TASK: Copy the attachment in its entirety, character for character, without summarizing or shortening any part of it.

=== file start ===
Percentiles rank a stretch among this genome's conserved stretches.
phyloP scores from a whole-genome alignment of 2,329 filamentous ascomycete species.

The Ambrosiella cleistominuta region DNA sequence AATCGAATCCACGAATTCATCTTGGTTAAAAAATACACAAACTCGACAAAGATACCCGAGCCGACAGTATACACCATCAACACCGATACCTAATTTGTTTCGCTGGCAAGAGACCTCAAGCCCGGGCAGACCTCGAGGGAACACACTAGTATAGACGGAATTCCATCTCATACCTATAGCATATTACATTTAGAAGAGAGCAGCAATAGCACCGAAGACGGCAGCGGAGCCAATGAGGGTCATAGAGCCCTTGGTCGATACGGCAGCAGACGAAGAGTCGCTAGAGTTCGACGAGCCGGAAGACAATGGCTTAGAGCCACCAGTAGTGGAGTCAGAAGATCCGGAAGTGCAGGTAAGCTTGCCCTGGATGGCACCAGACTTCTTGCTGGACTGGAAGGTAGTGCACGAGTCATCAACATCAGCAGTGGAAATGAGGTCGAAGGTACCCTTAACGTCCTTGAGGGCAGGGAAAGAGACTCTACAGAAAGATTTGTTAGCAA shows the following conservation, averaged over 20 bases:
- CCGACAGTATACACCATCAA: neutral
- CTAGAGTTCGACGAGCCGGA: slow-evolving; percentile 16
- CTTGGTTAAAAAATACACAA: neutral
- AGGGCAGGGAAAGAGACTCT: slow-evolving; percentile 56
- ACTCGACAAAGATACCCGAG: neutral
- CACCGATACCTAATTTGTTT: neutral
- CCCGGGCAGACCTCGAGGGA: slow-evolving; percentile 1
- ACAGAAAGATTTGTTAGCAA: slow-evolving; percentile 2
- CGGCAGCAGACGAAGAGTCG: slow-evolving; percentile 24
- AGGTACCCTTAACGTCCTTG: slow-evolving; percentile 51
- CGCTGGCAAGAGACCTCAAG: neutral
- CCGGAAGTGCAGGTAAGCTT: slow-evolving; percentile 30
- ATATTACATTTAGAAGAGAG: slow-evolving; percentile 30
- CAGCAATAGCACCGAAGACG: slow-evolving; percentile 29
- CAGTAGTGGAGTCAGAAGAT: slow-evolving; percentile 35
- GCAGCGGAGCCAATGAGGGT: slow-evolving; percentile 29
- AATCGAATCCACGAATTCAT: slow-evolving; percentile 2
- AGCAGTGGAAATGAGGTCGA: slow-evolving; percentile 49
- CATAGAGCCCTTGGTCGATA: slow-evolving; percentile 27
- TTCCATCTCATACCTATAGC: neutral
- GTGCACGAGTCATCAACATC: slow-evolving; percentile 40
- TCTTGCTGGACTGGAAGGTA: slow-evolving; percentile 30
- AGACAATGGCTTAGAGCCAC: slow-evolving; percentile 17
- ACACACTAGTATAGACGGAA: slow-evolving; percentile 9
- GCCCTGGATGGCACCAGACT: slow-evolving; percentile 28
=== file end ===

Percentiles rank a stretch among this genome's conserved stretches.
phyloP scores from a whole-genome alignment of 2,329 filamentous ascomycete species.

The Ambrosiella cleistominuta region DNA sequence AATCGAATCCACGAATTCATCTTGGTTAAAAAATACACAAACTCGACAAAGATACCCGAGCCGACAGTATACACCATCAACACCGATACCTAATTTGTTTCGCTGGCAAGAGACCTCAAGCCCGGGCAGACCTCGAGGGAACACACTAGTATAGACGGAATTCCATCTCATACCTATAGCATATTACATTTAGAAGAGAGCAGCAATAGCACCGAAGACGGCAGCGGAGCCAATGAGGGTCATAGAGCCCTTGGTCGATACGGCAGCAGACGAAGAGTCGCTAGAGTTCGACGAGCCGGAAGACAATGGCTTAGAGCCACCAGTAGTGGAGTCAGAAGATCCGGAAGTGCAGGTAAGCTTGCCCTGGATGGCACCAGACTTCTTGCTGGACTGGAAGGTAGTGCACGAGTCATCAACATCAGCAGTGGAAATGAGGTCGAAGGTACCCTTAACGTCCTTGAGGGCAGGGAAAGAGACTCTACAGAAAGATTTGTTAGCAA shows the following conservation, averaged over 20 bases:
- CCGACAGTATACACCATCAA: neutral
- CTAGAGTTCGACGAGCCGGA: slow-evolving; percentile 16
- CTTGGTTAAAAAATACACAA: neutral
- AGGGCAGGGAAAGAGACTCT: slow-evolving; percentile 56
- ACTCGACAAAGATACCCGAG: neutral
- CACCGATACCTAATTTGTTT: neutral
- CCCGGGCAGACCTCGAGGGA: slow-evolving; percentile 1
- ACAGAAAGATTTGTTAGCAA: slow-evolving; percentile 2
- CGGCAGCAGACGAAGAGTCG: slow-evolving; percentile 24
- AGGTACCCTTAACGTCCTTG: slow-evolving; percentile 51
- CGCTGGCAAGAGACCTCAAG: neutral
- CCGGAAGTGCAGGTAAGCTT: slow-evolving; percentile 30
- ATATTACATTTAGAAGAGAG: slow-evolving; percentile 30
- CAGCAATAGCACCGAAGACG: slow-evolving; percentile 29
- CAGTAGTGGAGTCAGAAGAT: slow-evolving; percentile 35
- GCAGCGGAGCCAATGAGGGT: slow-evolving; percentile 29
- AATCGAATCCACGAATTCAT: slow-evolving; percentile 2
- AGCAGTGGAAATGAGGTCGA: slow-evolving; percentile 49
- CATAGAGCCCTTGGTCGATA: slow-evolving; percentile 27
- TTCCATCTCATACCTATAGC: neutral
- GTGCACGAGTCATCAACATC: slow-evolving; percentile 40
- TCTTGCTGGACTGGAAGGTA: slow-evolving; percentile 30
- AGACAATGGCTTAGAGCCAC: slow-evolving; percentile 17
- ACACACTAGTATAGACGGAA: slow-evolving; percentile 9
- GCCCTGGATGGCACCAGACT: slow-evolving; percentile 28